Minnesota Vikings O-line swingman rose to the challenge against Carolina

Being a backup in the NFL isn't easy. Just ask Minnesota Vikings offensive lineman Jeremiah Sirles. Asked to replace Alex Boone on a moment’s notice last week against Carolina, Sirles did his job – which is far from business as usual.

The life of the NFL backup can be a lonely one and, at the same time, a little nerve-wracking. If things go as planned, backups often aren’t asked to contribute to the team. But, at the same, when an injury happens, they are expected to step in immediately and take over for the injured starter.

Minnesota Vikings offensive lineman Jeremiah Sirles found himself in that position Sunday at Carolina when starting left guard Alex Boone went down with a hip injury.

Although Sirles was happy to be given the chance to play – and, by Mike Zimmer’s assessment, played well in relief of Boone – it wasn’t the kind of circumstances that he wanted to make his 2016 O-line debut.

“You never want to step in for a guy who gets hurt because that’s your buddy out there,” Sirles said. “But when your number is called, it’s really important that you go out there and you try and perform at the best level that you can.”


Only half the players on the game-day roster are offensive or defensive starters, so for those who aren’t in the lineup much, their game day is centered on preparing and keeping themselves ready for the time that their position coach yells out his name and tells him to get into action.

The most difficult aspect of the life of a backup is trying to simulate the flow of the game that players get into when they break a sweat and get their muscles and joints loose for continuous contact.

“The hardest part is just staying warm on the sidelines,” Sirles said. “You’ve got to make sure that you’re always into the game. You’ve got to make sure that you’ve got a good lather up because you can’t go in there cold. You never know what plays in a game are going to make a difference.”

In his time with the Vikings, Sirles has spent the majority of his time playing tackle, but as a swingman he is asked to be prepared to play every offensive line position other than center.

When Boone went down, Sirles’ assignment was at left guard. While not his natural position, he has taken on both the duties of guard and tackle because versatility is his calling card to have a long NFL career – even if the starts have been few and far between.

“I played a lot of guard when I was in San Diego,” Sirles said. “I played the last two regular season games of 2014 at right guard for them. I’ve had experience there, but I’ve played more tackle here. The more you can you do the longer you can stay (in the league).”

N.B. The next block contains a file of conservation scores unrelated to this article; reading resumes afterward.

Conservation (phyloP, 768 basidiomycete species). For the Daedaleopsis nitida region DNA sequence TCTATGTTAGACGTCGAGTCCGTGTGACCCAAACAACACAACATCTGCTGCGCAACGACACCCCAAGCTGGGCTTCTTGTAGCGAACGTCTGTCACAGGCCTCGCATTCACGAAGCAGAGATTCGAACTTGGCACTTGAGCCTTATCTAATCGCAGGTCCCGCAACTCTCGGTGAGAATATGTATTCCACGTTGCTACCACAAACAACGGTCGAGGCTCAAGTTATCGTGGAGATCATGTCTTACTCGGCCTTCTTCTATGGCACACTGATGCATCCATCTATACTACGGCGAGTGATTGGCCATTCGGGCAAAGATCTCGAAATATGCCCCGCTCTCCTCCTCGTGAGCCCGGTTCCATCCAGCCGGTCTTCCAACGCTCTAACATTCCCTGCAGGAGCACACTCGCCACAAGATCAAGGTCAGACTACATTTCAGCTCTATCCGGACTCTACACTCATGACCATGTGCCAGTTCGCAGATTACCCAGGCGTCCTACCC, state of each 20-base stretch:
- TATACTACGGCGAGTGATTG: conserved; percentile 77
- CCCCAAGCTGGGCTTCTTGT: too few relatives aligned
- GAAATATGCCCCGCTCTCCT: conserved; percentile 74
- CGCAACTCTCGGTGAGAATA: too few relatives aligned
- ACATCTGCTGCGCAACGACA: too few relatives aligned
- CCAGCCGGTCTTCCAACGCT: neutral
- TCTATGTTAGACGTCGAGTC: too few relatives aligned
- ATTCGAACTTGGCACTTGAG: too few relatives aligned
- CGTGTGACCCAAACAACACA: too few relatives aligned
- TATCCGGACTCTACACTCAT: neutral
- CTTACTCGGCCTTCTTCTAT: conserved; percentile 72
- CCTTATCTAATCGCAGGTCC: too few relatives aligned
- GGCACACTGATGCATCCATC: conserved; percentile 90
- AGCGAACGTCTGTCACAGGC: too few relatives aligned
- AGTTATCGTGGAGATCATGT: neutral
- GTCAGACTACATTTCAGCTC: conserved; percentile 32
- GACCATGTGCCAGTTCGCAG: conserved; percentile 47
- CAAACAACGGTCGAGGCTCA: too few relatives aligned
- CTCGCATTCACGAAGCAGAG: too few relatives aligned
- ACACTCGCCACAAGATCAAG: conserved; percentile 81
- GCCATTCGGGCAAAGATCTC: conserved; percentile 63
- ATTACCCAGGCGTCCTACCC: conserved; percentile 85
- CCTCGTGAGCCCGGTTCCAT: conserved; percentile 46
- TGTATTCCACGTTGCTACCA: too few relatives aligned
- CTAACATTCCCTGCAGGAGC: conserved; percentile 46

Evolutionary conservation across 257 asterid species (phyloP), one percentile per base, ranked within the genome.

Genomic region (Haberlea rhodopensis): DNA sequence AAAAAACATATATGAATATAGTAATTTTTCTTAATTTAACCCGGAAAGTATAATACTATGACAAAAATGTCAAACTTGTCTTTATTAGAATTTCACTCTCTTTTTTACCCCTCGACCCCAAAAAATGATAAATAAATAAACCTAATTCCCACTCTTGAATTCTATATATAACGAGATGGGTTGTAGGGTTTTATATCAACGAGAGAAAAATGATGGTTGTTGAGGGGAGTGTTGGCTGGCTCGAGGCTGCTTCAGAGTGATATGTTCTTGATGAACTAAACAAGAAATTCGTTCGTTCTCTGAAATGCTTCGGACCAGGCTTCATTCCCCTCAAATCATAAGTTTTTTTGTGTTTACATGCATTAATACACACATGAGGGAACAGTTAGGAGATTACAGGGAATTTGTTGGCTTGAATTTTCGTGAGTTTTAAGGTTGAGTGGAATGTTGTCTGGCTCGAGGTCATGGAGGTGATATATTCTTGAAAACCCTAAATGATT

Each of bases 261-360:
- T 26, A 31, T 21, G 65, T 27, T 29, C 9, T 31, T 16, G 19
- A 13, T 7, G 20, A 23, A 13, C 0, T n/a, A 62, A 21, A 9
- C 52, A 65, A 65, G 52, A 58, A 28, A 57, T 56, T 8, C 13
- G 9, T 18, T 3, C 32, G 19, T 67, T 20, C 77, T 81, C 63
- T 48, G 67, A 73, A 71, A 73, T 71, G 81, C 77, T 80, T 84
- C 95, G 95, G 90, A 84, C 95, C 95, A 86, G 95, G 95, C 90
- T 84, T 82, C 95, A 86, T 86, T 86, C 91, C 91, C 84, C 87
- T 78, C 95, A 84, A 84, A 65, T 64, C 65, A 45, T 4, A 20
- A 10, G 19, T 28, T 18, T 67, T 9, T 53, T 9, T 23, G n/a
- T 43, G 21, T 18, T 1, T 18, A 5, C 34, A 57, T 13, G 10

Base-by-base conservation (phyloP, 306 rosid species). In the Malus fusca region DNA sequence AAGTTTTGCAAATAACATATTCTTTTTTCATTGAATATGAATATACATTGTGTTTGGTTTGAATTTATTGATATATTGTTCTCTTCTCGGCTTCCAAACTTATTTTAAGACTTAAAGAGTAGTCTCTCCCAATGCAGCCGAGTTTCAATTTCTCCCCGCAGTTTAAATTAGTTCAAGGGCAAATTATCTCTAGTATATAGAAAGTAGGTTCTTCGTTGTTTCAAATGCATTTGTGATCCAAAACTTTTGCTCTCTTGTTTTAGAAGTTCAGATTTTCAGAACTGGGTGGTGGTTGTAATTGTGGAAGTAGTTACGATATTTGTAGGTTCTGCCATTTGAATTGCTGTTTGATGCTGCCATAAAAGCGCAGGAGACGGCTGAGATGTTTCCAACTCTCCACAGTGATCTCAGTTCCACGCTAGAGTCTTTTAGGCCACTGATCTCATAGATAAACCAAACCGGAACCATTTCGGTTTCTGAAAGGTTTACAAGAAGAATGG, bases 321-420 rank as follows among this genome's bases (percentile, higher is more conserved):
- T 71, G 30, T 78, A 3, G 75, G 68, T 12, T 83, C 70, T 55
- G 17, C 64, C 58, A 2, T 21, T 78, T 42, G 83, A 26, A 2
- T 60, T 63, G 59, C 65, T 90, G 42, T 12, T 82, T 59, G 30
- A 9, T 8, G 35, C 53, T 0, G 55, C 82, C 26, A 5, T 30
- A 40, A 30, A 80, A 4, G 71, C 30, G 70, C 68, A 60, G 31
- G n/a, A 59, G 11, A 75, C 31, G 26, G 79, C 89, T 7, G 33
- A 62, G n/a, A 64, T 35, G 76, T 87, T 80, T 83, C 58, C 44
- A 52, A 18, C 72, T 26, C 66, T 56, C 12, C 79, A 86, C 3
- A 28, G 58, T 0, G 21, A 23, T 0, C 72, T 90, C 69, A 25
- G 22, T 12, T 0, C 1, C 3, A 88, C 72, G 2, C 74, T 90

It was fortunate for the Vikings that Sirles was as prepared for the Carolina game as he was. He had spent much of the early part of the season backing up at the tackle spots, but during the week leading up to the Panthers game, he was getting a lot more reps at guard, which proved invaluable.

Although Boone was forced to the sidelines with the injury, he was keeping a sharp eye on what Sirles was up to in his spot on the offensive line. Like Zimmer, Boone occasionally had some tough love for Sirles, but that’s part of being a mentor and something that Sirles appreciated.

“There were times when I knew I got beat on a play and I’d look over and Boone was the first one staring me down – yelling ‘use your hands’ or something like that,” Sirles said. “I love Boone to death. He’s a guy I’ve really latched onto since he’s been here. He’s a guy I’ve looked up to when he played in San Francisco. I’m really glad he’s around to be a mentor for me.”


Being a swingman has its benefits and downside. The difference between playing right guard or tackle and left guard or tackle is almost like learning your technique while watching it in a mirror. You’re right-hand dominant on one side and left-hand dominant on the other.

It’s a skill set that backup linemen have to learn because they aren’t penned in at one position. When game-day inactives are made, there is the potential a backup could be called on to play very different positions, so they need to be up to speed on everything all four of the guard and tackle assignments in a given week.

“That just kind of comes with being a backup lineman in the NFL,” Sirles said. “If you only dress seven or eight (offensive linemen) on game day, you’ve got to have guys that can play multiple positions. If you have one or two injuries, heaven forbid, that’s just something you kind of live with until you become that cemented starter at whatever position that is.”

Sirles game himself a pretty solid grade on his first offensive line action of the season and said it has given him a little more confidence that, if he is needed again, the line won’t take a backward step with him in the lineup.


He isn’t anointing himself as being prepared for everything a defense can throw his way, but he came away from the Carolina game happy with how he performed.

“I thought I played pretty well,” Sirles said. “I definitely have some things I have to clean up. Everything happens so much quicker when you’re in there at guard versus tackle. But I thought I came in and played pretty well, but that’s not the benchmark. I’m always shooting to play better.”


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